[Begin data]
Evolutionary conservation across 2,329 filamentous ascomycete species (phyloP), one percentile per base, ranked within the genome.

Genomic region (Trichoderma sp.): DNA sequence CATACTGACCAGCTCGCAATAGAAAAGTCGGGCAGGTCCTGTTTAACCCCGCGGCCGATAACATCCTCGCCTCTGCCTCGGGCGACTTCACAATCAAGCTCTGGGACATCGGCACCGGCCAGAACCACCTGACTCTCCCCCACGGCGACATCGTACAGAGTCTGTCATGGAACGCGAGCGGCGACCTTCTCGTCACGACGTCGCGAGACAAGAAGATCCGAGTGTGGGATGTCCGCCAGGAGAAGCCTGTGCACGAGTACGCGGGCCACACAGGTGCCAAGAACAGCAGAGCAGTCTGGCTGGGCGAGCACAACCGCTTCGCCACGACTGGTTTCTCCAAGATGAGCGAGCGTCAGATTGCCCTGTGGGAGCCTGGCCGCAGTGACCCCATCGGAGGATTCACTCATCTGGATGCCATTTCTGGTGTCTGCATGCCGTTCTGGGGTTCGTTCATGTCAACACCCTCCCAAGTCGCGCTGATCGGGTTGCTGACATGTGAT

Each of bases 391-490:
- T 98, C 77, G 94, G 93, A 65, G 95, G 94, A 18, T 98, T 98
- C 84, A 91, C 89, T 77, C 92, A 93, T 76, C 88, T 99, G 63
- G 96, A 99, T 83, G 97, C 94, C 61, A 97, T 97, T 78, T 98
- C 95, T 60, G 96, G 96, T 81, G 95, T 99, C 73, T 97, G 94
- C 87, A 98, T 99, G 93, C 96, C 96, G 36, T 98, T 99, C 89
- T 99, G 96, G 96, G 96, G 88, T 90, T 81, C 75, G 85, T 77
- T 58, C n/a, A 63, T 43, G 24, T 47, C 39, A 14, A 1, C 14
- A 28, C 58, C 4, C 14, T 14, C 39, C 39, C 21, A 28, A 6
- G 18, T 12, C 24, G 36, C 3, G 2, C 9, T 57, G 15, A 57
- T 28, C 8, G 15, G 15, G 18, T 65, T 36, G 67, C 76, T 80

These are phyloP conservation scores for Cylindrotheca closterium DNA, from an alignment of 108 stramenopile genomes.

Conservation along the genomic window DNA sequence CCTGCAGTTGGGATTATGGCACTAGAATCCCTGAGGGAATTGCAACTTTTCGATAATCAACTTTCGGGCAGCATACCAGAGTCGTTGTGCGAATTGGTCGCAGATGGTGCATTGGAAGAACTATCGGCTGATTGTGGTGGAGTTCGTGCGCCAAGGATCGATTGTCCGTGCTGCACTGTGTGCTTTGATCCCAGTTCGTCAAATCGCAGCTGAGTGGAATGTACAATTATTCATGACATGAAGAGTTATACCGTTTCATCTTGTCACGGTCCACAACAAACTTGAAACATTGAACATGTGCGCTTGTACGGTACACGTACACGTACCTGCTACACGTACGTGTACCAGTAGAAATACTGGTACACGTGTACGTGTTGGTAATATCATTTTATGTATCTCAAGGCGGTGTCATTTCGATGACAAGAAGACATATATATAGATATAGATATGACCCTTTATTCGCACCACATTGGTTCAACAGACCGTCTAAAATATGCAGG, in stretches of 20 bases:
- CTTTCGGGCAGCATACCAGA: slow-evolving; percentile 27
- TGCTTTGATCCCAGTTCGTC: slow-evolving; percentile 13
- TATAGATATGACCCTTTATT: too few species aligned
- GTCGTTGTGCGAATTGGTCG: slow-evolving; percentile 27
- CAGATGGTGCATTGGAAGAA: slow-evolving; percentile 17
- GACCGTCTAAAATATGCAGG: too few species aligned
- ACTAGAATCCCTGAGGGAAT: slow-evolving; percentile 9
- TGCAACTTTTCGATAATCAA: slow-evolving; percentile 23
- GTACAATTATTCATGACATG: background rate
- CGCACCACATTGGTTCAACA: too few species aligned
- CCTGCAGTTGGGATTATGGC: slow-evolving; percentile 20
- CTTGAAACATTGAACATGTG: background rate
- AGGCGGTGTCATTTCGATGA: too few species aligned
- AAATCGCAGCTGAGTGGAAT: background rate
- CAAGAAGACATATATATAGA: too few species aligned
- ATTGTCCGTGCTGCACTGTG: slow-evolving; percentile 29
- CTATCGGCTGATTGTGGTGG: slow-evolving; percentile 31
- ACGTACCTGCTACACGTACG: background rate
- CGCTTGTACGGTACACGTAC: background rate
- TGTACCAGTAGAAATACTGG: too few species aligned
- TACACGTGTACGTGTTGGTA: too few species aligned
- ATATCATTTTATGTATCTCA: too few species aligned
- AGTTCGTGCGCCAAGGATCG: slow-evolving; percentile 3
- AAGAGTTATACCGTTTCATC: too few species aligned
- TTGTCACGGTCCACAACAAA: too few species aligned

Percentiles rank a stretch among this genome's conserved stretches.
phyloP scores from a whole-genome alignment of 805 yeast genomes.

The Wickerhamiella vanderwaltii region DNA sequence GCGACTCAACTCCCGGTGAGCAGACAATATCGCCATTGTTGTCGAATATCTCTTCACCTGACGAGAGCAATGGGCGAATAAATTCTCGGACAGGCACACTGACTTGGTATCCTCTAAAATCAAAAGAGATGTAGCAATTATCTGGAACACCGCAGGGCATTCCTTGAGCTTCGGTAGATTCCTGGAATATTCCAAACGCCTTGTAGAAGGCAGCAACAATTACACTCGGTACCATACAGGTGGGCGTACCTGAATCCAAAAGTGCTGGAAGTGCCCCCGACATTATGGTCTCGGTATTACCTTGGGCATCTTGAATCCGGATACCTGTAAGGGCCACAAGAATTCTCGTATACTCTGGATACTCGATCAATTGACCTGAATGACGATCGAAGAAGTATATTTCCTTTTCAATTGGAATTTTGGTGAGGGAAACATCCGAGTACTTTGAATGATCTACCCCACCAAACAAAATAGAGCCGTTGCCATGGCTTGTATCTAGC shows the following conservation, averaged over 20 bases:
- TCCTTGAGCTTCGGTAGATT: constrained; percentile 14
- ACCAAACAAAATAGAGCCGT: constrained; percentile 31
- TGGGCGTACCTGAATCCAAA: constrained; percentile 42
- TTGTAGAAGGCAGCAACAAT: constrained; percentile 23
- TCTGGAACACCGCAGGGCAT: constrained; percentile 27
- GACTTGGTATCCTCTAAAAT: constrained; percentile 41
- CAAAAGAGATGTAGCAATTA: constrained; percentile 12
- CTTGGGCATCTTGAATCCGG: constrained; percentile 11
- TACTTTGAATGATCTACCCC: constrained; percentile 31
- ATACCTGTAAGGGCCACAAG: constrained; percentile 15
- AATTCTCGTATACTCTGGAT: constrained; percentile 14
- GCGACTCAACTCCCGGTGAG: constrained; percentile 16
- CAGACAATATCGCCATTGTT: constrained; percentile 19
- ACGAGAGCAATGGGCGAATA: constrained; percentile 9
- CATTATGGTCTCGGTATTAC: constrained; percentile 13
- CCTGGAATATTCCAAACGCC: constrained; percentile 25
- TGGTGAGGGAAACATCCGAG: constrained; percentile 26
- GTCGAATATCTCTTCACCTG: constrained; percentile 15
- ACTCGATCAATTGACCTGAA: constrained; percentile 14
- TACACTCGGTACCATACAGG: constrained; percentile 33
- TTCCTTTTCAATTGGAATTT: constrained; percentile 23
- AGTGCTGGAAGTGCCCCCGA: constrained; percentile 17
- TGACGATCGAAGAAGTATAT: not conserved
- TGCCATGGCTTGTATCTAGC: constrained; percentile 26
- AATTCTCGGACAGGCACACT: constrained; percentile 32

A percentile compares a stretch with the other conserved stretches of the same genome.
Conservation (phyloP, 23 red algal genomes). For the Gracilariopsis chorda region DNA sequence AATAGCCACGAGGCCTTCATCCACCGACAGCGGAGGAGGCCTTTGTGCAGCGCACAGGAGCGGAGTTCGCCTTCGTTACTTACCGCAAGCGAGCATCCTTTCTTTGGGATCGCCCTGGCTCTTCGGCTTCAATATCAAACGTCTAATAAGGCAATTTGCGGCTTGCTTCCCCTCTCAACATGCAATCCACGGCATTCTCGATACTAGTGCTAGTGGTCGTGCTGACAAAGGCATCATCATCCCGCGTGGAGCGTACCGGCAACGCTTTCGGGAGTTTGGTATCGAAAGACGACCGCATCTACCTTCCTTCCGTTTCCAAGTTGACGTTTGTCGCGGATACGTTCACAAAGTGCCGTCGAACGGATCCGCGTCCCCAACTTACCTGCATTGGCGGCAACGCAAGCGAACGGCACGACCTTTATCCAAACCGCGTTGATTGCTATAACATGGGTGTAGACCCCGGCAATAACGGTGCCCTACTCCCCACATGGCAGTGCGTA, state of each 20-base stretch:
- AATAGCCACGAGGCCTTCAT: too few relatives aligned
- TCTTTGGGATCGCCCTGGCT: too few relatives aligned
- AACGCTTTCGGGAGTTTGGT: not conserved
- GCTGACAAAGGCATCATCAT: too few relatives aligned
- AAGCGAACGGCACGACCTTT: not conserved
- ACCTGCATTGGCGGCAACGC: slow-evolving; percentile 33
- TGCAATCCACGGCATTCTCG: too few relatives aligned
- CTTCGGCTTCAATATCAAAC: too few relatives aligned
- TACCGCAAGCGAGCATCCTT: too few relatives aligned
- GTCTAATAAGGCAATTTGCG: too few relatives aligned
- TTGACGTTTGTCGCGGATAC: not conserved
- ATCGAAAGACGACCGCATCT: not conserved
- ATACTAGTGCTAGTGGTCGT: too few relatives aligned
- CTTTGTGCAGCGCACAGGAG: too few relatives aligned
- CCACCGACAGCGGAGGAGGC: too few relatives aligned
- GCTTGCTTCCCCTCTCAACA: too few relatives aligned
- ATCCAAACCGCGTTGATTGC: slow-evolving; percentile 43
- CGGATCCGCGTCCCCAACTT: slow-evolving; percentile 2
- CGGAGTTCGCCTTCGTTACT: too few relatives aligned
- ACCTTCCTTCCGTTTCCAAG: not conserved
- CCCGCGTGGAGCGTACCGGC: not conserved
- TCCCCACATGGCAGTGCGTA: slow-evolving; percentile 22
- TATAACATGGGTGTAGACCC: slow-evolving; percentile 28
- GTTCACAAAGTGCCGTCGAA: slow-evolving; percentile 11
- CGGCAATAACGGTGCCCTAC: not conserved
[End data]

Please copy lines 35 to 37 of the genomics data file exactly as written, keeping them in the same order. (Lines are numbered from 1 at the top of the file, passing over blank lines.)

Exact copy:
- TGTACCAGTAGAAATACTGG: too few species aligned
- TACACGTGTACGTGTTGGTA: too few species aligned
- ATATCATTTTATGTATCTCA: too few species aligned